Four Tips For Fall Lawn Care In New England

With September in full swing, it’s time to take advantage of the cooler temperatures to go out there and take care of your yard. At Viking Tree and Landscaping, we make a few adjustments to our normal client care routines and you can do the same thing to help your yard thrive into the winter and come back healthier next year.

How short should you cut your grass?

How short should you cut your grass?

Adjust Your Mowing Height

In the summer, the team at Viking raises the height of the mowers we use to help reduce the amount of heat stress our clients’ lawns experience. Come the fall, though, we recommend returning the mower deck to its springtime height, usually around two inches. When you cut your lawn a bit shorter, you prevent the grass from getting matted under fallen leaves. Just make sure you don’t cut it too short — that’ll let weeds work their way into your grass.

Don’t Be Afraid To Overseed
In New England, it’s a good idea to go a bit heavy with your seeding on a thin lawn or one with large dead areas. Cut down your grass by an extra 1/2 inch and then sow ryegrass seed over where you’ve mowed. Our team usually makes two passes with our seeders at right angles to one another to ensure covering. To help the thinner areas grow more quickly, start with frequent light sprinklings and increase the interval between waterings to help your roots grow deeper.

Repair The Dead Spots
If your lawn is thick and lush but has a few dead patches, autumn is the perfect time to attack them. Seeding these spots in the fall means that you’ll reduce the chance of weeds springing up and your seedlings have a chance to become established before hot weather comes around. If you have a few spots, look at a mulch product that’s embedded with seeds and fertilizer and follow the same basic watering instructions as overseeding.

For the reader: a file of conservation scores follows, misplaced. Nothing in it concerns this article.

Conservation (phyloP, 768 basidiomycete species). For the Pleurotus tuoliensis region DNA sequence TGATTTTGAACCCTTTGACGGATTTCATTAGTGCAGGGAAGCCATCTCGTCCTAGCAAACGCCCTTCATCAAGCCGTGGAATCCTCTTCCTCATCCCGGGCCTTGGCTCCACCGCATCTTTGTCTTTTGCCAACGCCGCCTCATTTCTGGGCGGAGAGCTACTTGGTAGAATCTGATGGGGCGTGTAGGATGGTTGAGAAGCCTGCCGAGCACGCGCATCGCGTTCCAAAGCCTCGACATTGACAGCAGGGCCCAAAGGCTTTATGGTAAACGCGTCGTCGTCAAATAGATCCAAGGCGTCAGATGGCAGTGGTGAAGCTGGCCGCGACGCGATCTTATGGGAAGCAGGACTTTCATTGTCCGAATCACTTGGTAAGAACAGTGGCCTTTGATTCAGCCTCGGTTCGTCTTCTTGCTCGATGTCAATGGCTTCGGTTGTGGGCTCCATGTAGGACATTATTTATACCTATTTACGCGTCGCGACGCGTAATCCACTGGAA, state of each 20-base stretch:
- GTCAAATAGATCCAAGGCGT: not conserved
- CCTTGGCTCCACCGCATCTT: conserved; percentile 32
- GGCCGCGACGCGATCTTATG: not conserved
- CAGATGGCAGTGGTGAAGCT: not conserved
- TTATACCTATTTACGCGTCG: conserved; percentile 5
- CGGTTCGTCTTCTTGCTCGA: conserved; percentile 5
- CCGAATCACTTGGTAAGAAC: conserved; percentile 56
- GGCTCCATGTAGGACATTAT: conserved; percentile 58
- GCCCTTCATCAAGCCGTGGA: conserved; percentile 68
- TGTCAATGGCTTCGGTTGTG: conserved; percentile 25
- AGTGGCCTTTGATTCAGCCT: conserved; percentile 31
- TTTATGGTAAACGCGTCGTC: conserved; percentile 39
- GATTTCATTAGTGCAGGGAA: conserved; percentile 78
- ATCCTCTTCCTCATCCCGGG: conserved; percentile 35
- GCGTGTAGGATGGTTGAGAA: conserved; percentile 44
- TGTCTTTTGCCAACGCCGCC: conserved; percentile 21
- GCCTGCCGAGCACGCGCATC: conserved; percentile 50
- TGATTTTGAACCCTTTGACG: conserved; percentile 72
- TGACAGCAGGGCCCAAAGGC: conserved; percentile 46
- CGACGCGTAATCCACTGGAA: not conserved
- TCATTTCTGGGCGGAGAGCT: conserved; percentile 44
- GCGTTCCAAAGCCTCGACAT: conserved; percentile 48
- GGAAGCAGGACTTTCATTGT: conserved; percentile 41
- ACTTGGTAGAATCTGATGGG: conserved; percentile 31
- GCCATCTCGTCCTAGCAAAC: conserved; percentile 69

Aerate Your Cool-Season Grasses
When you aerate your lawn, you actually do three things that help it grow better. You reduce the amount of thatch (dead organic matter in your top layer of soil); improve drainage and you loosen the soil, giving your grass’s roots a chance to spread and go deeper. We recommend using the same time of aerator that our team does: one that actually pulls plugs of soil out from the ground instead of punching holes that compact your soil even further.

If this seems like a lot of work, that’s because it can be, especially if you’ve got a family and a busy lifestyle. If you want a local team that understands New England’s lawns and plants better than the rest, then get in touch with us today.